Two tugs are towing a ship. The smaller tug is 15 degree off the port bow, and the larger tug is 20 degree off the starboard bow. The larger tug pulls twice as hard as the smaller tug. In what...
Two tugs are towing a ship. The smaller tug is 15 degree off the port bow, and the larger tug is 20 degree off the starboard bow. The larger tug pulls twice as hard as the smaller tug. In what direction will the ship move?
To understand the answer to this question on must understand how to add force vectors in a coordinate plane. Although this can be done graphically by making a scale drawing and representing the size and direction of the vectors as arrows, it is probably easier and quicker to add the vectors together using basic trigonometry.
To do this one needs to remember how to break a vector into its horizontal and vertical components. Once that is done for each vector, the next step is to add the vertical components for each vector together and then to add the horizontal components together. The resulting two answers will be the two legs of a right triangle. The direction and size of the total force will be determined by the hypotenuse of that triangle.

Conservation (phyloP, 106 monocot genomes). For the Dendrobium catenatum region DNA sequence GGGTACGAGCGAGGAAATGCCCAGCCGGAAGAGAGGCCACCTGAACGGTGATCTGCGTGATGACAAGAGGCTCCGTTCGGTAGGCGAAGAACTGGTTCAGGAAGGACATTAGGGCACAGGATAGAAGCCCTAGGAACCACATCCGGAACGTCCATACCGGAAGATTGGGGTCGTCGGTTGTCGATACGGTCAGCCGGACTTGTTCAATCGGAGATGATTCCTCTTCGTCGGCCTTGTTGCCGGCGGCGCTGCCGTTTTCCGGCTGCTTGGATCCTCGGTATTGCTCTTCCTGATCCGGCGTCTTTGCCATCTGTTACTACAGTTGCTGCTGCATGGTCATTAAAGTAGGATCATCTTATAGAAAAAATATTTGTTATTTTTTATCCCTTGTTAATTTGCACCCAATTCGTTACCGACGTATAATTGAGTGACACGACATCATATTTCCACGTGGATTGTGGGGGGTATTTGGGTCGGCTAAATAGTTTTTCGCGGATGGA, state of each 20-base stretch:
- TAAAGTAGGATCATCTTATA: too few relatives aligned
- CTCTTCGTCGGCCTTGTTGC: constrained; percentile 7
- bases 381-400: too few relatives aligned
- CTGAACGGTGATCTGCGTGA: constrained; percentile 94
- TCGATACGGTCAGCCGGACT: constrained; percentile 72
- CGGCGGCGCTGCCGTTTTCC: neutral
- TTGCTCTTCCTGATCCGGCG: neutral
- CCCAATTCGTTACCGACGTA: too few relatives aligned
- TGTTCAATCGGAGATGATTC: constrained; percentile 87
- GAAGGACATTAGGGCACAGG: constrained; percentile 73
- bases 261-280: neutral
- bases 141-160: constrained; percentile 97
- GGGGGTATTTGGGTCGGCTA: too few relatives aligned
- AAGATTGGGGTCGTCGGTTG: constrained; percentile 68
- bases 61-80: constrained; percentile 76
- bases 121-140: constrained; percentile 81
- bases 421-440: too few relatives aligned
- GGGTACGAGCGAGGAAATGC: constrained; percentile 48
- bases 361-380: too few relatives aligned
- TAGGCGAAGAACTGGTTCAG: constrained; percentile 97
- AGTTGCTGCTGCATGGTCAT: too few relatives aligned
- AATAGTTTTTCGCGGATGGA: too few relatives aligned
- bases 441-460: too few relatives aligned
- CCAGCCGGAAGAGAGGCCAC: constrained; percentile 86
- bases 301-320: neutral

To begin we will first define "port" as negative and "starboard" as positive thus creating the two vectors
F1 = F at -15 deg
F2 = 2F at 20 deg
The horizontal components are
F1x + F2x = Fcos(-15)+2Fcos(20) = F[cos(-15) + 2cos(20)] = 2.85F
The vertical components are
F1y + F2y = Fsin(-15) + Fsin(20) = F[sin(-15) + 2sin(20)] = 0.425F
By Pythagorus' Theorem
`"net" F =sqrt((2.85F)^2 +(0.425F^2))`
`"net"F = sqrt(8.30F^2) = 2.88F`
To get the angle we use
`theta ="tan"^(-1)((0.425F)/(2.85F)) = 8.48 deg`
The result of the two tugs pulling against the ship will be that the ship will be pulled with a force 2.88F
in a direction of 8.48 degrees to the starboard bow.